This December there was an overlooked Christmas miracle: Two senators announced a bipartisan proposal that wasn’t terrible. Mitt Romney (R-UT) teamed up with Michael Bennet (D-CO) to endorse an expansion of the child tax credit. Crucially, the bill includes something essential to the economic security of families: a child allowance. If the government would give money to all parents, no matter their income, it would solve two major problems facing Democrats. First, by helping both rich and poor families, parents as well as children, it would unite groups that are often pitted against one another. Second, it could be passed through the process known as reconciliation, which expedites budget bills. This means if Democrats control Congress and the White House next year, the law could go into effect quickly, helping millions of families almost immediately.
The Bennet-Romney proposal would make several changes to the current system; the most important is that most of the child tax credit would be fully refundable. At the moment, a family needs to earn wages to receive benefits. But if the child tax credit is made fully refundable, families with little or no income will receive checks in the mail. This law isn’t just for poor people, though; families further up the income ladder would also receive extra money. Effectively, the bill would create a basic income for all families with children, linking the interests of poor, working-class, and middle-class families. This would dramatically bring down poverty among children, as it has in other countries that have put such a system in place, like Canada and the United Kingdom.
Beyond reducing child poverty, this proposal has two other features that should bring it extra attention. First, by being universal for families with children, it would release lawmakers from the straitjacket in which child and family policy has long found itself. As University of Maryland history professor Sonya Michel discusses in her book Children’s Interests/Mothers’ Rights, policy around children and care work in the United States has played the interests of children against the rights of mothers since industrialization. Throughout history, laws intended to improve the lives of poor children have placed blame on their parents for not earning enough and have stigmatized and punished families for this. At the same time, the right of mothers to engage in paid labor and to be able to rely on a policy infrastructure to support that choice has been seen as an abandonment of their responsibility to their children.
A basic income for all families with kids would overcome this problem. The money would provide security for children as well as a de facto wage for care work. That it would go to all parents will help protect it from critics who scream about welfare. The amount proposed by Bennet and Romney is too low—$1,500 a year for each child under age 6. But once in place, that figure could be increased. From there, the question of how to help families could progress to family leave and universal day care, building on the foundation laid by the child allowance.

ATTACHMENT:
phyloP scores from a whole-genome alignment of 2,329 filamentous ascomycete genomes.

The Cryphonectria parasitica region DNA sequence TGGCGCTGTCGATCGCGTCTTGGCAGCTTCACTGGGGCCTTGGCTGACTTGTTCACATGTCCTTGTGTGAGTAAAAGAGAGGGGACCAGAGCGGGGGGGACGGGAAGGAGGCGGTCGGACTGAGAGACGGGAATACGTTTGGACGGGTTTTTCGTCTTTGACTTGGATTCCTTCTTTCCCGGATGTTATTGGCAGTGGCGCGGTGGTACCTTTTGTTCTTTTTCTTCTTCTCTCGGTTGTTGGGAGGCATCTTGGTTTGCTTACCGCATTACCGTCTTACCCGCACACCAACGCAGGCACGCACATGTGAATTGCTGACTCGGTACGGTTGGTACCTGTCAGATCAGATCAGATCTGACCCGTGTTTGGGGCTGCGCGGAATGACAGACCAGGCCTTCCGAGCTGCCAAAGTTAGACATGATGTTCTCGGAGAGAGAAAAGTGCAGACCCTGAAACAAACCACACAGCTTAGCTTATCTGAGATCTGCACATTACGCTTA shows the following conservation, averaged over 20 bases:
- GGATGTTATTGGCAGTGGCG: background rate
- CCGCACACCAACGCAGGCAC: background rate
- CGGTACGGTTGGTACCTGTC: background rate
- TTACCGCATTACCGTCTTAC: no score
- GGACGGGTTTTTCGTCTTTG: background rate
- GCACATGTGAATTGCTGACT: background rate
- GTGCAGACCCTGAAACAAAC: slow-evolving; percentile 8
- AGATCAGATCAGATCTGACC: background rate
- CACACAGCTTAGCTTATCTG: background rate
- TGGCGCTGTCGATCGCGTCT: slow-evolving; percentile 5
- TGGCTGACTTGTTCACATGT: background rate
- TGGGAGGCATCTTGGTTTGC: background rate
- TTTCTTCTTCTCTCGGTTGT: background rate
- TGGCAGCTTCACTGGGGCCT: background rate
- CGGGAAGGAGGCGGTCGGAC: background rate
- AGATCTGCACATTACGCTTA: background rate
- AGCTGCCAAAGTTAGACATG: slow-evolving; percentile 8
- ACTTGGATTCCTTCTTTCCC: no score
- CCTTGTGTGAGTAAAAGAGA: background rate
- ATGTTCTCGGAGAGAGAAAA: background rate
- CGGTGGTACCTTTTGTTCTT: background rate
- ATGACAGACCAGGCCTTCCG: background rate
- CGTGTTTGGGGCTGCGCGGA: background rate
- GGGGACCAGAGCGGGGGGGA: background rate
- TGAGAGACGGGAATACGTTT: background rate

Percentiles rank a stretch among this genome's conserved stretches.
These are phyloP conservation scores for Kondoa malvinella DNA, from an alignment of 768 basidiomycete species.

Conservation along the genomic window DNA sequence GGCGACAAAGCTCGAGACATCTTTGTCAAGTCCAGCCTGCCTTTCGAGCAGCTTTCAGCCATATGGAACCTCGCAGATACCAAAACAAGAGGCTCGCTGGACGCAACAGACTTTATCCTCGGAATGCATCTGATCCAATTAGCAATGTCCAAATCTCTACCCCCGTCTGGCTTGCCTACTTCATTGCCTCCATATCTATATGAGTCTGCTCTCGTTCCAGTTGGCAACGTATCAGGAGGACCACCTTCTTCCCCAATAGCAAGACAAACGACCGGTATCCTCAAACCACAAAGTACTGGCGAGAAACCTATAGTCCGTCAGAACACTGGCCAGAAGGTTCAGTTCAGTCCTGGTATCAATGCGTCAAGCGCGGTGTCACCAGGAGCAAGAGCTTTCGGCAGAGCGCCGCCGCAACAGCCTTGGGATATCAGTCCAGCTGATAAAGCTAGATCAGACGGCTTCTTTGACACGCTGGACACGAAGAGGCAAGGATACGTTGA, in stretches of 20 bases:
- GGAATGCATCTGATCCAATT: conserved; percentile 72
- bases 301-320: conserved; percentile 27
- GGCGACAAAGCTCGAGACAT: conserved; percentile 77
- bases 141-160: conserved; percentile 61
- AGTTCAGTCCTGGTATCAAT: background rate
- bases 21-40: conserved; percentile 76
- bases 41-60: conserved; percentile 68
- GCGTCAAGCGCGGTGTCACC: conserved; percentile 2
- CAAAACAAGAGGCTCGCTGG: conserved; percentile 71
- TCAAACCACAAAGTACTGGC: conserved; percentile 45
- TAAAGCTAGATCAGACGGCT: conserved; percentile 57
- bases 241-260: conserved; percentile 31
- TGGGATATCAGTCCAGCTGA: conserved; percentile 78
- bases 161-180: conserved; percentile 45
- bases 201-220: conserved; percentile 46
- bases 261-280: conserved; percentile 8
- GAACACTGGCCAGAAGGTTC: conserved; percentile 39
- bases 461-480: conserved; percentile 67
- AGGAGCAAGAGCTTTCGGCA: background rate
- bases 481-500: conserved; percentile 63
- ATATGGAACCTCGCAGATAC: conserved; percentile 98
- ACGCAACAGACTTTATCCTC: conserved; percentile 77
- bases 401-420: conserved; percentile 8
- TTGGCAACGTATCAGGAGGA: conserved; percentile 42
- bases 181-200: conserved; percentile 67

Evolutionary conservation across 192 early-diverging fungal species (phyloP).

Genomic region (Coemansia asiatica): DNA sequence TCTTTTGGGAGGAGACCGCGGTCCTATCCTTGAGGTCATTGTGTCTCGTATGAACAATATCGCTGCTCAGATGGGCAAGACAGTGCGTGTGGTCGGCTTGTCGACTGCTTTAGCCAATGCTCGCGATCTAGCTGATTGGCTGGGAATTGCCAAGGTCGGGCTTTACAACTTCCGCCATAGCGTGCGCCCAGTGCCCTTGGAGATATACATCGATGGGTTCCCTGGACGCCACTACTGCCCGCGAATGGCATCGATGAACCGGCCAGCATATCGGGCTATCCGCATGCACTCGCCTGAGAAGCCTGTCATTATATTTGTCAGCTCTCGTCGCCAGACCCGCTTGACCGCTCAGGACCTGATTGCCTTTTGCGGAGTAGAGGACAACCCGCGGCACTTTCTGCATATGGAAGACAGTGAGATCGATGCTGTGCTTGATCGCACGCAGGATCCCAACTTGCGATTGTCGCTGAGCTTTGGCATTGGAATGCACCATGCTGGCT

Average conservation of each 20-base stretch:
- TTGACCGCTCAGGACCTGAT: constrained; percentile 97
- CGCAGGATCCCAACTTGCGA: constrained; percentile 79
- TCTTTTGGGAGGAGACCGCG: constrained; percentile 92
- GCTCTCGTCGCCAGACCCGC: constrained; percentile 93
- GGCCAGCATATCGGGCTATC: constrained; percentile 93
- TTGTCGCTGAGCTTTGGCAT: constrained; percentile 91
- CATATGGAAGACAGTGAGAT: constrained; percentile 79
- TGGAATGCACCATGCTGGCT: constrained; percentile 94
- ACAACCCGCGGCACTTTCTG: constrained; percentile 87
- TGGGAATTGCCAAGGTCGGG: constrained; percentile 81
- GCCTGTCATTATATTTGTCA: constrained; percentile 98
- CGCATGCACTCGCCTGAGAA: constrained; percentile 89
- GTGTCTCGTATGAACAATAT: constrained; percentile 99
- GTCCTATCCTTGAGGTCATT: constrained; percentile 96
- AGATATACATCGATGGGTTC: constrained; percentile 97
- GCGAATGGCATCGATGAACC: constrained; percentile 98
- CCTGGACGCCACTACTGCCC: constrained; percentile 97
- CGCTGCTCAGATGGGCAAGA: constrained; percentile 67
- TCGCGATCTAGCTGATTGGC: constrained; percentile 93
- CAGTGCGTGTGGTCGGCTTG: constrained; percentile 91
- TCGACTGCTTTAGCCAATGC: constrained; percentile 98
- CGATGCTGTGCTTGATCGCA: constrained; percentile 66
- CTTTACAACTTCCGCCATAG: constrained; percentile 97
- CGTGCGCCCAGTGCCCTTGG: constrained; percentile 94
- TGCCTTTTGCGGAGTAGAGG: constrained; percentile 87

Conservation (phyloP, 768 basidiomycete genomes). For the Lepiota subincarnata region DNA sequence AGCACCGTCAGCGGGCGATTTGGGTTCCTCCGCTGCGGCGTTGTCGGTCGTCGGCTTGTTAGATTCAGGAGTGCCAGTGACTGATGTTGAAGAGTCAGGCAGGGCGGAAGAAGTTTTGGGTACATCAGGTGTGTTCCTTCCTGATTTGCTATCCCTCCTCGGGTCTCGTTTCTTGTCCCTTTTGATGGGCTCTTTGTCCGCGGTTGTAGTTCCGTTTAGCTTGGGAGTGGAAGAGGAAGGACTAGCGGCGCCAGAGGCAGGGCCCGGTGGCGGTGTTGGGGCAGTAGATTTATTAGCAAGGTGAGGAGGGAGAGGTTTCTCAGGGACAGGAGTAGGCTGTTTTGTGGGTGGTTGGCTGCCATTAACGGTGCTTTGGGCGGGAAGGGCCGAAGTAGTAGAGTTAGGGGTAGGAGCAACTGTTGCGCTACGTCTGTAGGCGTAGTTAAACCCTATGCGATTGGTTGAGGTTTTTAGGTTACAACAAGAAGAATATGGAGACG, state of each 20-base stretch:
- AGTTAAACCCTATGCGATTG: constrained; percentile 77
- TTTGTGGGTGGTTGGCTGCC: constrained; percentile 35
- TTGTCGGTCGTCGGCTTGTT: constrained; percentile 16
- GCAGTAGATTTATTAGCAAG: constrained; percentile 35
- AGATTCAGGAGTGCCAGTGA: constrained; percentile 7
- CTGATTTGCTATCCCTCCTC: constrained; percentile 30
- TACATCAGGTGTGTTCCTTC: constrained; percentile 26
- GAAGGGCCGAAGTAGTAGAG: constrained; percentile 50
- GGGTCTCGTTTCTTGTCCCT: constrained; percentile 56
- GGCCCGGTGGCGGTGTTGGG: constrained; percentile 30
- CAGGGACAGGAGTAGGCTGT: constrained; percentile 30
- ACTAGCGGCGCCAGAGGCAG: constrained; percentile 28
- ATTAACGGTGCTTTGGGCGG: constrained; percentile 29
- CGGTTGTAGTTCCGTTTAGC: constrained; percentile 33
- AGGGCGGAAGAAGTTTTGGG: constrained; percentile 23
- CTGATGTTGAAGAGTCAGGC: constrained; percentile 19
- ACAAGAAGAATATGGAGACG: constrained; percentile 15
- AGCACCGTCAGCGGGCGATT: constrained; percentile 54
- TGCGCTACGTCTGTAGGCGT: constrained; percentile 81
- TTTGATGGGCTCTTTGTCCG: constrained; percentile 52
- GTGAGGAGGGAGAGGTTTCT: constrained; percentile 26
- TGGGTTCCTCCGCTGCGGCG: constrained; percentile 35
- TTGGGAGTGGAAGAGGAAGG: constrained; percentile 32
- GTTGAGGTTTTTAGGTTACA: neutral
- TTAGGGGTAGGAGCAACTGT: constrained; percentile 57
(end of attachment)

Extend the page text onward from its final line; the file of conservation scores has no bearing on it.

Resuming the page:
It also fits perfectly into a 2021 Democratic legislative agenda. There is a small but real chance that the Democrats will gain control of the executive and legislative branches, with a slim margin in the Senate. Since the filibuster hasn’t become a hot topic in the primaries, it seems unlikely that the Senate will repeal the procedure, which means 60 votes will still be required to pass most major bills. This is a shame: Democrats currently require at least 60 votes to build something, but Republicans need just 50 to defund it or tear it apart. (Romney’s cosponsorship of the bill now is nice, but during the Obama administration, he wouldn’t even back a federal version of his own health care law, so it’s difficult to imagine him continuing his support under a Democratic president.)
With control of the White House, however, there is important legislation that the Democrats could pass with 50 votes, by structuring it as spending through reconciliation. The Bennet-Romney plan is one example, and a larger version of it known as the American Family Act is another. The latter would reduce child poverty by 40 percent and make the assistance a monthly check, which is a clear, tangible government benefit. In 2022, when there are key Senate seats up for grabs, voters would surely reward the Democrats for this financial support. In short, not only is a child allowance achievable, but it could be implemented quickly, would build support for the Democratic Party, and would provide security for our most vulnerable. What’s not to like?